In a way, the FWP’s mission was pretty simple: put jobless writers to work and create some straightforward, unoffensive, practical guidebooks for travelers.


But, in practice, this mission became much more complex, and the American Guides ending up being much richer, more surprising, and more expansive than anyone could have imagined.


If the FWP ultimately created a portrait of America, then it’s a shaggy, rambling, unfinished one—the portrait of a republic assembled out of many pieces, especially forgotten or ignored bits of history, lore, and the everyday experiences of diverse groups of people, including those who were excluded from positions of official power.


The detours, you might say, are the point, and the key to a certain understanding of America. And, like the American Guides, my book takes quite a few narrative detours as well, into the biographies of federal writers and the fraught cultural context of the FWP, among other areas.  


Q: In the book, you ask whether there should be a new Federal Writers' Project today. What might be some of the pros and cons?


A: People have called for a new FWP at various points, but such calls have increased tremendously since the onset of the covid-19 pandemic.


And I agree that we need a robust, expansive federal jobs program—a new WPA, or something like it—which ought to include support for writers and other cultural workers. (Performing artists in particular have seen their livelihoods decimated by the pandemic, for obvious reasons.)


As in the 1930s, a new WPA would provide decent-paying jobs for people who need them, and would carry out beneficial projects that aren’t likely to happen otherwise (such as repairing infrastructure and taking steps to address climate change).


A new FWP could take up all sorts of valuable tasks: researching local history, documenting daily life, preserving rapidly eroding (and newly emerging) folkways, providing education for children and adults—not to mention producing new publications that, like the original American Guides, would enrich our national literature.


But there are risks and challenges involved with launching a new FWP. For all the similarities between our contemporary moment and the 1930s, there are some extraordinary differences.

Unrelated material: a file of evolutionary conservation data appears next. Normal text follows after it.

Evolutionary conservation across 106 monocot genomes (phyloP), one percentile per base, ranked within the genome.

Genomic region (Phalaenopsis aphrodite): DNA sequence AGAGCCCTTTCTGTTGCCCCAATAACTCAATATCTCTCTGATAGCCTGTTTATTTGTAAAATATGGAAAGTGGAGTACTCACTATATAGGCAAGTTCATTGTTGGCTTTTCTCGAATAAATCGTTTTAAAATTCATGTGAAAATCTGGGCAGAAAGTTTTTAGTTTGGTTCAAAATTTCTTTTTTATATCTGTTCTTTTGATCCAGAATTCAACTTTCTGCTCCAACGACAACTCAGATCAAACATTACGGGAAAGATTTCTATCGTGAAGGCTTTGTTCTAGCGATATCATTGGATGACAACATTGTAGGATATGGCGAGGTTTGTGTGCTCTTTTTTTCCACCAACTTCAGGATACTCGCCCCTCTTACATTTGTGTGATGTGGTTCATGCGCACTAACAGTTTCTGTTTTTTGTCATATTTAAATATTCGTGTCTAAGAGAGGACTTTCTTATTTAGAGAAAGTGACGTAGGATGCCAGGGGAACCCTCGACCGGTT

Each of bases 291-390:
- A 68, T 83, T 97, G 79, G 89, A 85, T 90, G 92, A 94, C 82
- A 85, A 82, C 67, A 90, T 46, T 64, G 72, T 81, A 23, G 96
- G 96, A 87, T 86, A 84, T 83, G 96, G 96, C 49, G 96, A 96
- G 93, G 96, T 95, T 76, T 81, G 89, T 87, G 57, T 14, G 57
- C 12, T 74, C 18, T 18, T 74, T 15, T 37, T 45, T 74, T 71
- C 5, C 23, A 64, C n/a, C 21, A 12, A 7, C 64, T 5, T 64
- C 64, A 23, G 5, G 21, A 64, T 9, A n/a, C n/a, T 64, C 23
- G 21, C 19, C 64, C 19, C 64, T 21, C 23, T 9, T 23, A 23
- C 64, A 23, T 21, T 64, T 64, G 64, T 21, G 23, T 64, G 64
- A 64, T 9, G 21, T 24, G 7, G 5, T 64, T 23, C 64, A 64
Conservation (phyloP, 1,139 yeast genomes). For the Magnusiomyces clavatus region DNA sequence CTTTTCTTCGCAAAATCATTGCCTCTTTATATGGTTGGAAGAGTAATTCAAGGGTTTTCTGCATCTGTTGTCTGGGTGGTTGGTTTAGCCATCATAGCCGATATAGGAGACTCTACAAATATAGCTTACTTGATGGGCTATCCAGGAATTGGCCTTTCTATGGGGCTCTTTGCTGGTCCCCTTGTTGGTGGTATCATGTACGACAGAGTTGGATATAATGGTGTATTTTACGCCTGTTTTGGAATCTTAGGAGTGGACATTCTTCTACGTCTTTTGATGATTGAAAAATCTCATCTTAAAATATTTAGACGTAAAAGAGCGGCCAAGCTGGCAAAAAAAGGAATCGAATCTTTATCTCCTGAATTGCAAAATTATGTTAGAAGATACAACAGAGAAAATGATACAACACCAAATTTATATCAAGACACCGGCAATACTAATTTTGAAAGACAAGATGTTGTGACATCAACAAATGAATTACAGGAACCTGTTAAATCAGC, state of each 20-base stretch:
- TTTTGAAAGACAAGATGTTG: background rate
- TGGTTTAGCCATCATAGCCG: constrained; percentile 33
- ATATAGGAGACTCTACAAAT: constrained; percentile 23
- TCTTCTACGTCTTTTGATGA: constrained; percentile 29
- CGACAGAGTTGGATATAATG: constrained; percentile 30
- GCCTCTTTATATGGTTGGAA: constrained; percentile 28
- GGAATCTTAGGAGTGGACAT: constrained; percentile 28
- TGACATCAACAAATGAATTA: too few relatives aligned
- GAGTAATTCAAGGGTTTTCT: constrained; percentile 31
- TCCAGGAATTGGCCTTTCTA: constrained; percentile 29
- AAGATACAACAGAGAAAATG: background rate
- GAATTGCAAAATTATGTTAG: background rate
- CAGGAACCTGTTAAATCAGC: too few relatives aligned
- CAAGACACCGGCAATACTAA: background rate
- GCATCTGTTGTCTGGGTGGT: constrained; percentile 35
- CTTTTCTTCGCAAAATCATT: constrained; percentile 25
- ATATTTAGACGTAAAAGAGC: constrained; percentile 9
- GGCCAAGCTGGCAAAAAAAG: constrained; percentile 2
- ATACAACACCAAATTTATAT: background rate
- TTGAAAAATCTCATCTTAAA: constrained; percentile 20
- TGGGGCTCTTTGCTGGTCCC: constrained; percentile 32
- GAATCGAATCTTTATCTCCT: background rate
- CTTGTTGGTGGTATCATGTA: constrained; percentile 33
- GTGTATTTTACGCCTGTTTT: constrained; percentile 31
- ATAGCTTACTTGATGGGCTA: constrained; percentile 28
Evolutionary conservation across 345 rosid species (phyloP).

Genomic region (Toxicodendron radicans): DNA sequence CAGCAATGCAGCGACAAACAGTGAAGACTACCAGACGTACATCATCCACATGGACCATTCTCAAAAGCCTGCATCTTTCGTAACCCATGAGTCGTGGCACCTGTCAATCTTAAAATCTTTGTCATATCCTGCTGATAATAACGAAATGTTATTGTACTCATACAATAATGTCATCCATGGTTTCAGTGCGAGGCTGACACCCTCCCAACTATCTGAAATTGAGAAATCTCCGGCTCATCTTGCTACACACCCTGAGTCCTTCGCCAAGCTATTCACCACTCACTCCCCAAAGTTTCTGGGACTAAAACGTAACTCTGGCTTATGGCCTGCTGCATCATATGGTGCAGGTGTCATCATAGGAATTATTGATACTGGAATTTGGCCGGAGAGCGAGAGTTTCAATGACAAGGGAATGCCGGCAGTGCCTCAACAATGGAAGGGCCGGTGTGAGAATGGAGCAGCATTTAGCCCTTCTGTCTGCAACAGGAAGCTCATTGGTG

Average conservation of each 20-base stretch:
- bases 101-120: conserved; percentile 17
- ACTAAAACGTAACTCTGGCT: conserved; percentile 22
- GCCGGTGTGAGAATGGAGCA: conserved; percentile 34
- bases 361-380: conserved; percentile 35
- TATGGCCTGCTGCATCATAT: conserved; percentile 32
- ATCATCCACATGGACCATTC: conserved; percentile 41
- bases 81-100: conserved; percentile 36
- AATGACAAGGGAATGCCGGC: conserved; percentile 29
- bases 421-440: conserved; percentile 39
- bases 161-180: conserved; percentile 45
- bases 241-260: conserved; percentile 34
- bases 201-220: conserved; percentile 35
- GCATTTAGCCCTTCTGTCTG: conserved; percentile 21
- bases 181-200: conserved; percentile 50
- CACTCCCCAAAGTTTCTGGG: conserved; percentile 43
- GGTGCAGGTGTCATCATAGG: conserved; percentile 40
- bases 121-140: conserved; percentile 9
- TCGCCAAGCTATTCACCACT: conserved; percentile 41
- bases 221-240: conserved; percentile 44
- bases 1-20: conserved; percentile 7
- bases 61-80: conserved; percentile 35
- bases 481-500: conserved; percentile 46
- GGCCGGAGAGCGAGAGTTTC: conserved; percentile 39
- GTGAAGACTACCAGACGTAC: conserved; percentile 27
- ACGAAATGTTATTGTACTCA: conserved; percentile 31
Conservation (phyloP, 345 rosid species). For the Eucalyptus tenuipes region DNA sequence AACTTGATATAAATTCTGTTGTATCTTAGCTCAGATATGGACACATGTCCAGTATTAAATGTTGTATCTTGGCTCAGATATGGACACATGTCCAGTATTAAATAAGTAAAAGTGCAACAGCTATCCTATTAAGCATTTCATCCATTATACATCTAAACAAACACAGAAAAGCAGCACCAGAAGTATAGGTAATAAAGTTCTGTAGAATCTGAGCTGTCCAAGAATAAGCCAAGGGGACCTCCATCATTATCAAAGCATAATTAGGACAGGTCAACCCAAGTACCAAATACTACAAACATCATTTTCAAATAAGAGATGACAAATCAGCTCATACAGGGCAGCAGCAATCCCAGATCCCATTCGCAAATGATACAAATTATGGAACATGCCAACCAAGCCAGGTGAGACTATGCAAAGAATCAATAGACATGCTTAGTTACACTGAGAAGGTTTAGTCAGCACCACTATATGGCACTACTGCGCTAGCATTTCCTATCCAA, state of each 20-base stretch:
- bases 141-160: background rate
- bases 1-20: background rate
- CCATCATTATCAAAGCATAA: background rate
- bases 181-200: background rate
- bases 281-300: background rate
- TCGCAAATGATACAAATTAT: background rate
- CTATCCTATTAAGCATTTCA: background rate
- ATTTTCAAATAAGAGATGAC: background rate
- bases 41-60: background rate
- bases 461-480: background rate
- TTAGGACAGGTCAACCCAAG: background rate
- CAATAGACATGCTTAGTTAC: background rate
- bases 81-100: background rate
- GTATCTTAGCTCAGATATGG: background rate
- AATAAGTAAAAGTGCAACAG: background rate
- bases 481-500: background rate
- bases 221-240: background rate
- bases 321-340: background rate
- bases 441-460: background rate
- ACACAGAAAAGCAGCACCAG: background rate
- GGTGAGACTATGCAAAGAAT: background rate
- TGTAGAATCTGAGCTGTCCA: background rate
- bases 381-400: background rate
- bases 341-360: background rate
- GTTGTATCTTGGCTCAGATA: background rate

Far more people today have the sort of writing-adjacent, white-collar jobs that might qualify them for spots with a new FWP—should they all be considered, as they were in the 1930s, or should positions be reserved for published writers and professional editors?


How should a new FWP address the digital revolution—not just the fact that millions of people are documenting their daily lives through social media, but that published books and pamphlets now exist in a sea of websites, blogs, podcasts, tweets, and so on?


Perhaps more crucially, there’s the question of how a new FWP would survive in today’s hypercharged political climate.


The original FWP was attacked by opponents of the New Deal from the outset, and it’s easy to imagine the same thing playing out today—but to far greater, and perhaps more debilitating, extent.


The 1930s arts projects also proved to be soft targets for conservatives who sought to undermine the entire WPA and, indeed, the New Deal as a whole. I suspect the case would be the same today, especially when you consider the right’s powerful and well-funded media apparatus.


This doesn’t mean that a new FWP isn’t worth pursuing, but it’s important to see the FWP as a cautionary tale as much as a source of inspiration.


Q: What are you working on now?


A: I’m doing the preliminary research for another book of cultural history, which seems like an abrupt shift from the subject of Republic of Detours. (I’m in the very early stages, so I can’t say much more about it.)


But it’s prompting me to think about how a group of writers, through unconventional means, ended up saying something about America—even if they didn’t necessarily intend to at the start.


Q: Anything else we should know?


A: The FWP is a vast subject, and there’s been quite a lot written about it over the last half century. I’ve included some suggestions for further reading in my book, which I hope people will explore, but I could only scratch the surface.


Anyone interested in the FWP or the other cultural projects of the New Deal will find a huge amount of rewarding material out there—including what is available in public archives, which is there for everyone to explore.


You can access some of that material online, especially through the websites of the Library of Congress and the National Archives, as well as through various archives in the states.


I highly recommend spending a few moments, or longer, exploring what the FWP left behind—and of course, checking out the American Guides, which is where my own book project began. 


--Interview with Deborah Kalb